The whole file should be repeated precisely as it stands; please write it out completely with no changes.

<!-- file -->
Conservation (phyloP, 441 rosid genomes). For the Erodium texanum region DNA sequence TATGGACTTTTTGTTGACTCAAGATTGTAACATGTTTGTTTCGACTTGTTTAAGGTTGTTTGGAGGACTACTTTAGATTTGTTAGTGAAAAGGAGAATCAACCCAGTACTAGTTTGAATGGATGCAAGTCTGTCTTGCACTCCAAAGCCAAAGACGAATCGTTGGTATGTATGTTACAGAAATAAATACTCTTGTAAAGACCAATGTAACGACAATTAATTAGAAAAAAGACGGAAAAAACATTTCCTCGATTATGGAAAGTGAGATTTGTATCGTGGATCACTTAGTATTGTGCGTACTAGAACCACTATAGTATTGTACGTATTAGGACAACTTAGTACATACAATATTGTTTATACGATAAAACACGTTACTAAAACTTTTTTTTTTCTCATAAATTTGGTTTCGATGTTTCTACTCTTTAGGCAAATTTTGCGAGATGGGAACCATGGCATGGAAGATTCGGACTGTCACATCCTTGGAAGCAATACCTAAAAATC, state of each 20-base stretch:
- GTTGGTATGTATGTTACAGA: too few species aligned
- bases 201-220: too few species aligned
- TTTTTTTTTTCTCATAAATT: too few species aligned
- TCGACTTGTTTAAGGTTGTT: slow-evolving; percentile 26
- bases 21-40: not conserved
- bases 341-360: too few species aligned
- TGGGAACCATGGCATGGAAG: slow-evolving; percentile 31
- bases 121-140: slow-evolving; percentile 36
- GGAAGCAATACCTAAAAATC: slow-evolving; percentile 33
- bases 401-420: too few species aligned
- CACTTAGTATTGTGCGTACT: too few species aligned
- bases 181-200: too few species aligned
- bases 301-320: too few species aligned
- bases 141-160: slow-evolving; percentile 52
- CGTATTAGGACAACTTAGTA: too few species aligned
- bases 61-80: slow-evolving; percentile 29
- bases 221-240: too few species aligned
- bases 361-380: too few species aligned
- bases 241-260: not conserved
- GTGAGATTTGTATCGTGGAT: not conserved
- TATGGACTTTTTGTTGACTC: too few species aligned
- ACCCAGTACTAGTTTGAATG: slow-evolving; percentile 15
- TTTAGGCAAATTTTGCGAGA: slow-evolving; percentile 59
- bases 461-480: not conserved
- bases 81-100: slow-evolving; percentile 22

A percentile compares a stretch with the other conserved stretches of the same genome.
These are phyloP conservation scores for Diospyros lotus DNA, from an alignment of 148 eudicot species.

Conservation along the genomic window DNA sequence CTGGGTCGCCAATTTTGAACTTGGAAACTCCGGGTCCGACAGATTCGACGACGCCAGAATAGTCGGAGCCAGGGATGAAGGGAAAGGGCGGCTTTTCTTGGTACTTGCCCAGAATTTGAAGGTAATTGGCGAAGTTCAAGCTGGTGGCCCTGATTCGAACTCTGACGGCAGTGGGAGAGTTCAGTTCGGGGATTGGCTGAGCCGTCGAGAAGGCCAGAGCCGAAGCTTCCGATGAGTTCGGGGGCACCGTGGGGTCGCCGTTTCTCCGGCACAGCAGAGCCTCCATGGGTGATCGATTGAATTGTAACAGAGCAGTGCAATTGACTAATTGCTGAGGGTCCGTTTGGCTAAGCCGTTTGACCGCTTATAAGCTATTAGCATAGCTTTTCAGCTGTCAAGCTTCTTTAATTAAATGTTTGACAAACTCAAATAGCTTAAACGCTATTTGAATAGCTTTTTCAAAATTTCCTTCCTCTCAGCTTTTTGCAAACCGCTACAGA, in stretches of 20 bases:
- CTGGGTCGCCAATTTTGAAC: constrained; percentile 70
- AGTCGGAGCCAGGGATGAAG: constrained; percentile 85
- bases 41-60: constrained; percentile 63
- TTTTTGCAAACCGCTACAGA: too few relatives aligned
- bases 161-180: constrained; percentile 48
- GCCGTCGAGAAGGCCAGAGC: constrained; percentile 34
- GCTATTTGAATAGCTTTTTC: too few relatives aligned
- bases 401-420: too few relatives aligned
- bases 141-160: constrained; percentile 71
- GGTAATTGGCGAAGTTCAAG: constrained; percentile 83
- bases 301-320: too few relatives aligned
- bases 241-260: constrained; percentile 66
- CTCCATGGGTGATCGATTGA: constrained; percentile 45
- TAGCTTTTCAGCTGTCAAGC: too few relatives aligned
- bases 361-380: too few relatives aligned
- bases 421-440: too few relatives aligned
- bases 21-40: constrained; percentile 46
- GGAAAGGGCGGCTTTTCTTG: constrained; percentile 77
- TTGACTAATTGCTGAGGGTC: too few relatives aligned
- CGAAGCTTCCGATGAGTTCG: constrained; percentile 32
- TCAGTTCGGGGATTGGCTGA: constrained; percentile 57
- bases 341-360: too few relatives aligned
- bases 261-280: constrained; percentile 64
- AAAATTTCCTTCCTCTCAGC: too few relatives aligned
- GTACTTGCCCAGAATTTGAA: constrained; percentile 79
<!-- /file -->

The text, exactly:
Conservation (phyloP, 441 rosid genomes). For the Erodium texanum region DNA sequence TATGGACTTTTTGTTGACTCAAGATTGTAACATGTTTGTTTCGACTTGTTTAAGGTTGTTTGGAGGACTACTTTAGATTTGTTAGTGAAAAGGAGAATCAACCCAGTACTAGTTTGAATGGATGCAAGTCTGTCTTGCACTCCAAAGCCAAAGACGAATCGTTGGTATGTATGTTACAGAAATAAATACTCTTGTAAAGACCAATGTAACGACAATTAATTAGAAAAAAGACGGAAAAAACATTTCCTCGATTATGGAAAGTGAGATTTGTATCGTGGATCACTTAGTATTGTGCGTACTAGAACCACTATAGTATTGTACGTATTAGGACAACTTAGTACATACAATATTGTTTATACGATAAAACACGTTACTAAAACTTTTTTTTTTCTCATAAATTTGGTTTCGATGTTTCTACTCTTTAGGCAAATTTTGCGAGATGGGAACCATGGCATGGAAGATTCGGACTGTCACATCCTTGGAAGCAATACCTAAAAATC, state of each 20-base stretch:
- GTTGGTATGTATGTTACAGA: too few species aligned
- bases 201-220: too few species aligned
- TTTTTTTTTTCTCATAAATT: too few species aligned
- TCGACTTGTTTAAGGTTGTT: slow-evolving; percentile 26
- bases 21-40: not conserved
- bases 341-360: too few species aligned
- TGGGAACCATGGCATGGAAG: slow-evolving; percentile 31
- bases 121-140: slow-evolving; percentile 36
- GGAAGCAATACCTAAAAATC: slow-evolving; percentile 33
- bases 401-420: too few species aligned
- CACTTAGTATTGTGCGTACT: too few species aligned
- bases 181-200: too few species aligned
- bases 301-320: too few species aligned
- bases 141-160: slow-evolving; percentile 52
- CGTATTAGGACAACTTAGTA: too few species aligned
- bases 61-80: slow-evolving; percentile 29
- bases 221-240: too few species aligned
- bases 361-380: too few species aligned
- bases 241-260: not conserved
- GTGAGATTTGTATCGTGGAT: not conserved
- TATGGACTTTTTGTTGACTC: too few species aligned
- ACCCAGTACTAGTTTGAATG: slow-evolving; percentile 15
- TTTAGGCAAATTTTGCGAGA: slow-evolving; percentile 59
- bases 461-480: not conserved
- bases 81-100: slow-evolving; percentile 22

A percentile compares a stretch with the other conserved stretches of the same genome.
These are phyloP conservation scores for Diospyros lotus DNA, from an alignment of 148 eudicot species.

Conservation along the genomic window DNA sequence CTGGGTCGCCAATTTTGAACTTGGAAACTCCGGGTCCGACAGATTCGACGACGCCAGAATAGTCGGAGCCAGGGATGAAGGGAAAGGGCGGCTTTTCTTGGTACTTGCCCAGAATTTGAAGGTAATTGGCGAAGTTCAAGCTGGTGGCCCTGATTCGAACTCTGACGGCAGTGGGAGAGTTCAGTTCGGGGATTGGCTGAGCCGTCGAGAAGGCCAGAGCCGAAGCTTCCGATGAGTTCGGGGGCACCGTGGGGTCGCCGTTTCTCCGGCACAGCAGAGCCTCCATGGGTGATCGATTGAATTGTAACAGAGCAGTGCAATTGACTAATTGCTGAGGGTCCGTTTGGCTAAGCCGTTTGACCGCTTATAAGCTATTAGCATAGCTTTTCAGCTGTCAAGCTTCTTTAATTAAATGTTTGACAAACTCAAATAGCTTAAACGCTATTTGAATAGCTTTTTCAAAATTTCCTTCCTCTCAGCTTTTTGCAAACCGCTACAGA, in stretches of 20 bases:
- CTGGGTCGCCAATTTTGAAC: constrained; percentile 70
- AGTCGGAGCCAGGGATGAAG: constrained; percentile 85
- bases 41-60: constrained; percentile 63
- TTTTTGCAAACCGCTACAGA: too few relatives aligned
- bases 161-180: constrained; percentile 48
- GCCGTCGAGAAGGCCAGAGC: constrained; percentile 34
- GCTATTTGAATAGCTTTTTC: too few relatives aligned
- bases 401-420: too few relatives aligned
- bases 141-160: constrained; percentile 71
- GGTAATTGGCGAAGTTCAAG: constrained; percentile 83
- bases 301-320: too few relatives aligned
- bases 241-260: constrained; percentile 66
- CTCCATGGGTGATCGATTGA: constrained; percentile 45
- TAGCTTTTCAGCTGTCAAGC: too few relatives aligned
- bases 361-380: too few relatives aligned
- bases 421-440: too few relatives aligned
- bases 21-40: constrained; percentile 46
- GGAAAGGGCGGCTTTTCTTG: constrained; percentile 77
- TTGACTAATTGCTGAGGGTC: too few relatives aligned
- CGAAGCTTCCGATGAGTTCG: constrained; percentile 32
- TCAGTTCGGGGATTGGCTGA: constrained; percentile 57
- bases 341-360: too few relatives aligned
- bases 261-280: constrained; percentile 64
- AAAATTTCCTTCCTCTCAGC: too few relatives aligned
- GTACTTGCCCAGAATTTGAA: constrained; percentile 79